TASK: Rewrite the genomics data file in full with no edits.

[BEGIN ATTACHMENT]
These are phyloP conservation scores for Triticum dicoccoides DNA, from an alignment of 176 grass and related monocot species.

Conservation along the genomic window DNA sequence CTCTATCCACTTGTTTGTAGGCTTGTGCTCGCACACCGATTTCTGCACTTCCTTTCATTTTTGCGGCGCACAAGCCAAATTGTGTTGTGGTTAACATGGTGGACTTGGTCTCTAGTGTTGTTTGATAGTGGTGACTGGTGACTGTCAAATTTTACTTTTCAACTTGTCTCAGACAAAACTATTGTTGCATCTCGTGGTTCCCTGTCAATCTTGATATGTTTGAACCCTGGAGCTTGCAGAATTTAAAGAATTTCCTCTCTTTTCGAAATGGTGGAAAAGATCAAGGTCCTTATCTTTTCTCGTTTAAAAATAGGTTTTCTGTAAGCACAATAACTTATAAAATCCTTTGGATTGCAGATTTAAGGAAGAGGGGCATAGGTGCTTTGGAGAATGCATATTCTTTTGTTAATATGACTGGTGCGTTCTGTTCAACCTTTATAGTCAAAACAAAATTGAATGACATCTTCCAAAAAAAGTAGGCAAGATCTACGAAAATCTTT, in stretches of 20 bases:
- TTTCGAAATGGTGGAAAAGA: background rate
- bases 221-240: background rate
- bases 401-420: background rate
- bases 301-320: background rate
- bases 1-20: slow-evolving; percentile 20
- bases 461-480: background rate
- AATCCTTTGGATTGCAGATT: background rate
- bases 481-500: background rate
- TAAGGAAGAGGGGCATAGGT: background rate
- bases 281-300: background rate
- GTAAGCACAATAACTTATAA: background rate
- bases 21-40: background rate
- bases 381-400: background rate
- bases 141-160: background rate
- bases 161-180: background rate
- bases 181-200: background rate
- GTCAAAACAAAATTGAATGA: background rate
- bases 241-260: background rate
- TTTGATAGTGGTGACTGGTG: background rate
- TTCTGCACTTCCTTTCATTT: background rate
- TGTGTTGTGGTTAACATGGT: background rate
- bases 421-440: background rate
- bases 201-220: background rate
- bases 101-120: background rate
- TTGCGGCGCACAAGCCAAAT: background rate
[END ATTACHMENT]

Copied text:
These are phyloP conservation scores for Triticum dicoccoides DNA, from an alignment of 176 grass and related monocot species.

Conservation along the genomic window DNA sequence CTCTATCCACTTGTTTGTAGGCTTGTGCTCGCACACCGATTTCTGCACTTCCTTTCATTTTTGCGGCGCACAAGCCAAATTGTGTTGTGGTTAACATGGTGGACTTGGTCTCTAGTGTTGTTTGATAGTGGTGACTGGTGACTGTCAAATTTTACTTTTCAACTTGTCTCAGACAAAACTATTGTTGCATCTCGTGGTTCCCTGTCAATCTTGATATGTTTGAACCCTGGAGCTTGCAGAATTTAAAGAATTTCCTCTCTTTTCGAAATGGTGGAAAAGATCAAGGTCCTTATCTTTTCTCGTTTAAAAATAGGTTTTCTGTAAGCACAATAACTTATAAAATCCTTTGGATTGCAGATTTAAGGAAGAGGGGCATAGGTGCTTTGGAGAATGCATATTCTTTTGTTAATATGACTGGTGCGTTCTGTTCAACCTTTATAGTCAAAACAAAATTGAATGACATCTTCCAAAAAAAGTAGGCAAGATCTACGAAAATCTTT, in stretches of 20 bases:
- TTTCGAAATGGTGGAAAAGA: background rate
- bases 221-240: background rate
- bases 401-420: background rate
- bases 301-320: background rate
- bases 1-20: slow-evolving; percentile 20
- bases 461-480: background rate
- AATCCTTTGGATTGCAGATT: background rate
- bases 481-500: background rate
- TAAGGAAGAGGGGCATAGGT: background rate
- bases 281-300: background rate
- GTAAGCACAATAACTTATAA: background rate
- bases 21-40: background rate
- bases 381-400: background rate
- bases 141-160: background rate
- bases 161-180: background rate
- bases 181-200: background rate
- GTCAAAACAAAATTGAATGA: background rate
- bases 241-260: background rate
- TTTGATAGTGGTGACTGGTG: background rate
- TTCTGCACTTCCTTTCATTT: background rate
- TGTGTTGTGGTTAACATGGT: background rate
- bases 421-440: background rate
- bases 201-220: background rate
- bases 101-120: background rate
- TTGCGGCGCACAAGCCAAAT: background rate